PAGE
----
Tuesday, October 13, 2015

Little Agreement on First Meningitis Trials

By Walter F. Roche Jr.

With a firm trial schedule now in place, Tennessee plaintiffs and defendants in the suits stemming from the 2012 fungal meningitis outbreak remain far apart on which cases should be tried first.
Latest filings in U.S. District Court in Boston, show only one case is on both proposed lists submitted by attorneys for victims and the Saint Thomas Outpatient Neurosurgical Center.
U.S. District Court Judge Rya Zobel recently issued a ruling setting the timetable for the first Tennessee cases to be heard in her courtroom beginning next Spring.
The suits stem from the outbreak triggered by fungus tainted methylprednisolone acetate injected into the spines and joints of unsuspecting patients. The outbreak killed 76 patients across the country including 16 from Tennessee.
Zobel has asked the opposing lawyers to try to reach agreement on so-called bellwether cases (See Below) that will, hopefully, serve as templates for the hundreds of other cases stemming from the outbreak.
The opposing attorneys filed the cases under similar categories established in a related bankruptcy case. The categories are based on the severity of the victims' illness.
Victim Fredia Berry's name is the only one to appear on both lists, records show. She was injected with the the steroid at the Saint Thomas outpatient center on Aug. 24 and Sept. 7 of 2012. According the filings she subsequently underwent three lumbar punctures to determine whether she had contracted fungal meningitis.
The list submitted by Saint Thomas lawyers include Reba Temple, who was the ninth known victim of the outbreak. The former Hickman County Health Department official died three years ago.
Others on the defense list include Denis Brock, who suffered fungal meningitis and an additional infection, and Reba Skelton, who also suffered fungal meningitis.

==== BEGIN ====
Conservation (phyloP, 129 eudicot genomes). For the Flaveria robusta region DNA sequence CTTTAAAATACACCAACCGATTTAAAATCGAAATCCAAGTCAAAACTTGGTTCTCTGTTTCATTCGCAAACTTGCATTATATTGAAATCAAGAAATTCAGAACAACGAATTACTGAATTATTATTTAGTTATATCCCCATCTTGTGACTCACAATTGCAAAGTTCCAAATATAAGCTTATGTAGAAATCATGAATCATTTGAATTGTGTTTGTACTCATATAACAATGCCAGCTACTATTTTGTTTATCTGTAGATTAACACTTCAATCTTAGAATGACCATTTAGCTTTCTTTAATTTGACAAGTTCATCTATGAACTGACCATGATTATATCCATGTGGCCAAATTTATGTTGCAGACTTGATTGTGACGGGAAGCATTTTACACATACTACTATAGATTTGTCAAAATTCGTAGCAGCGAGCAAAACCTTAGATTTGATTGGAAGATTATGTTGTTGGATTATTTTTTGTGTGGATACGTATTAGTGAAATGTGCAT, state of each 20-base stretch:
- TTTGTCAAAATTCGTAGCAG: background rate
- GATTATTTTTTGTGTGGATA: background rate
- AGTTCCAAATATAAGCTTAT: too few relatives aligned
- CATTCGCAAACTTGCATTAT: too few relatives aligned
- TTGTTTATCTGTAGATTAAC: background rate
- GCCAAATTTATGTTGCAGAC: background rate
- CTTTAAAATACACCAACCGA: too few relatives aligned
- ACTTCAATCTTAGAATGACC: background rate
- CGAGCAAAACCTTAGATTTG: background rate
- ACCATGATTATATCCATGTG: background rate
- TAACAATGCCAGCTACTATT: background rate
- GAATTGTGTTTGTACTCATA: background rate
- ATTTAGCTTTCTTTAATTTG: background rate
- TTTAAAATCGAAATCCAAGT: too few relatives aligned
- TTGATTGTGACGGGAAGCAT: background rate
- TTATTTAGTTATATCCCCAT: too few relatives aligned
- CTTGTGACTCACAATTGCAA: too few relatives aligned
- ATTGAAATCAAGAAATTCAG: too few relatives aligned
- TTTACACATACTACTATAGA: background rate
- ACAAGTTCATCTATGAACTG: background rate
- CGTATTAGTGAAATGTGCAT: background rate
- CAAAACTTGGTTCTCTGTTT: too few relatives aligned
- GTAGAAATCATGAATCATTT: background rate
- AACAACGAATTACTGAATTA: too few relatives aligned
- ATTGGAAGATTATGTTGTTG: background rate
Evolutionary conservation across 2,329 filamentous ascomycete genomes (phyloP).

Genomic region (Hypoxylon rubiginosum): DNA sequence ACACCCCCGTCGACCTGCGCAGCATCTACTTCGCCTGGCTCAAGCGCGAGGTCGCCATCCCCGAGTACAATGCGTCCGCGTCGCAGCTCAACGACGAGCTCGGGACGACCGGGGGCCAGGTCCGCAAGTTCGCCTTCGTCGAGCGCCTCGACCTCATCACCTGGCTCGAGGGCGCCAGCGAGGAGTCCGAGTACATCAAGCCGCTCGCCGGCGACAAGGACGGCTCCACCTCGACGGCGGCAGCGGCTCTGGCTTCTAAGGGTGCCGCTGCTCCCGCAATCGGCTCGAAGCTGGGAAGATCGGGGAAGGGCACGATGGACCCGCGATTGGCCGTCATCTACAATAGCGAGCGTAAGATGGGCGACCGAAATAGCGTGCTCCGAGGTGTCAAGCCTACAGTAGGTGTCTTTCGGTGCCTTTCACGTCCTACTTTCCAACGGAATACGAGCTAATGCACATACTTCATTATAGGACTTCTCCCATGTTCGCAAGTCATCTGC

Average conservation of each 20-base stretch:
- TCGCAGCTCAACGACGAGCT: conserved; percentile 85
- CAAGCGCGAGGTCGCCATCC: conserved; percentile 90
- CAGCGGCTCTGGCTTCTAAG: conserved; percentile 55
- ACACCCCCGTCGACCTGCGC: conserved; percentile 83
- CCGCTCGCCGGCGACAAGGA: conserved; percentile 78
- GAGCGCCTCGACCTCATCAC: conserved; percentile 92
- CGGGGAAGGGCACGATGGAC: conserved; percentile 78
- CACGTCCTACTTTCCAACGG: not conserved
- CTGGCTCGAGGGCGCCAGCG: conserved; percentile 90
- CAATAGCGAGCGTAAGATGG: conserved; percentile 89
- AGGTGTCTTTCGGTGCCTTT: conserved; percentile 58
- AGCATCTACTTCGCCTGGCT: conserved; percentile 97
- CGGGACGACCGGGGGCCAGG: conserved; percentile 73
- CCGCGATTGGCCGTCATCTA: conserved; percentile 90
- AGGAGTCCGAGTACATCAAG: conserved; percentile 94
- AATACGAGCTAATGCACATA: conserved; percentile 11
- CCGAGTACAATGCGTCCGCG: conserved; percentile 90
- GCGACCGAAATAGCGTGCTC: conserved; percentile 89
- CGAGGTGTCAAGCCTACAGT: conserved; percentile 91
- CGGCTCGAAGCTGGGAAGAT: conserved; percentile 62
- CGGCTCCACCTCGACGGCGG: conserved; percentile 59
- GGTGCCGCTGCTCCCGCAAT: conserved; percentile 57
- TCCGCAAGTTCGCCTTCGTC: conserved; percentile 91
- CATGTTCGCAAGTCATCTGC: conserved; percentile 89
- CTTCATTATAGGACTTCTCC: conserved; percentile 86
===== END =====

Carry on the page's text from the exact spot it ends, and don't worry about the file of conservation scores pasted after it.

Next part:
The plaintiffs' list includes Diane Reed of Nashville, whose death left her severely handicapped husband without a caretaker and Thomas Rybinski of Smyrna, an autoworker, who died Sept. 29, 2012.
Also on the plaintiff list is Major Adam Ziegler who was injected on Sept. 11, 2012 and suffered a spinal or paraspinal infection.


Reba Temple (Death)
Denis Brock (Meningitis plus infection)
Phillip and Maria Tyree (Meningitis plus infection)
Mae Parman (Meningitis only)
Reba Skelton (Meningitis only)
Fredia Berry (Local infection only)
Ashley Kinsey (No disease)
Donna Branham (No disease)


Diane Reed (Death)
Thomas Rybinski (Death)
Adam Ziegler (Local infection)
Lewis Sharer (Meningitis plus infection)
Jane Wray (Meningitis)
Anna Sullivan (Meningitis plus infection)
Fredia Berry (Lumbar punctures)
Basil McElwee (Meningitis)

A “bellwether” is a sheep that leads a flock, around whose neck a bell is hung. In a bellwether trial procedure, a random sample of cases large enough to yield reliable results is tried to a jury. A judge, jury, or participating lawyers use the resulting verdicts as a basis for resolving the remaining cases.
Bellwether Trials, Alexander D. Lahav, George Washington Law Review, April 2008, Vol. 76, No. 3 at 576, 577.


  1. Walter,

    In this blog you write: "Under a system approved by the court, victims will be given a set number of points based on the severity of their illnesses. The highest point score will go to those who died. The actual amount of awards has yet to be determined."

    I am aware that such a point system has been agreed to for the bankruptcy settlement. Are you saying that such a point system has also been agreed to for the case trials in Boston next spring as well?

    1. The filings using the same point classifications as in the bankruptcy were filed in the civil cases before Judge Zobel.

    2. I have changed the wording to clarify.

    3. Thanks for clarifying. Hadn't heard this

  2. Walter thank you for keeping everyone updated.You give more information then the lawyers

  3. Does anyone know if the facilities that administered these tainted steroid shots will be required to compensate patients for the cost of the procedure, or the lumbar punctures that they recommended patients undergo to see it they had fungal meningitis (which led to infections at the lumbar puncture site and further damage in some cases.)? Haven't heard a thing from the outpatient clinic in Indiana on this, except that they "were not allowed to comment on advice from counsel". Nice.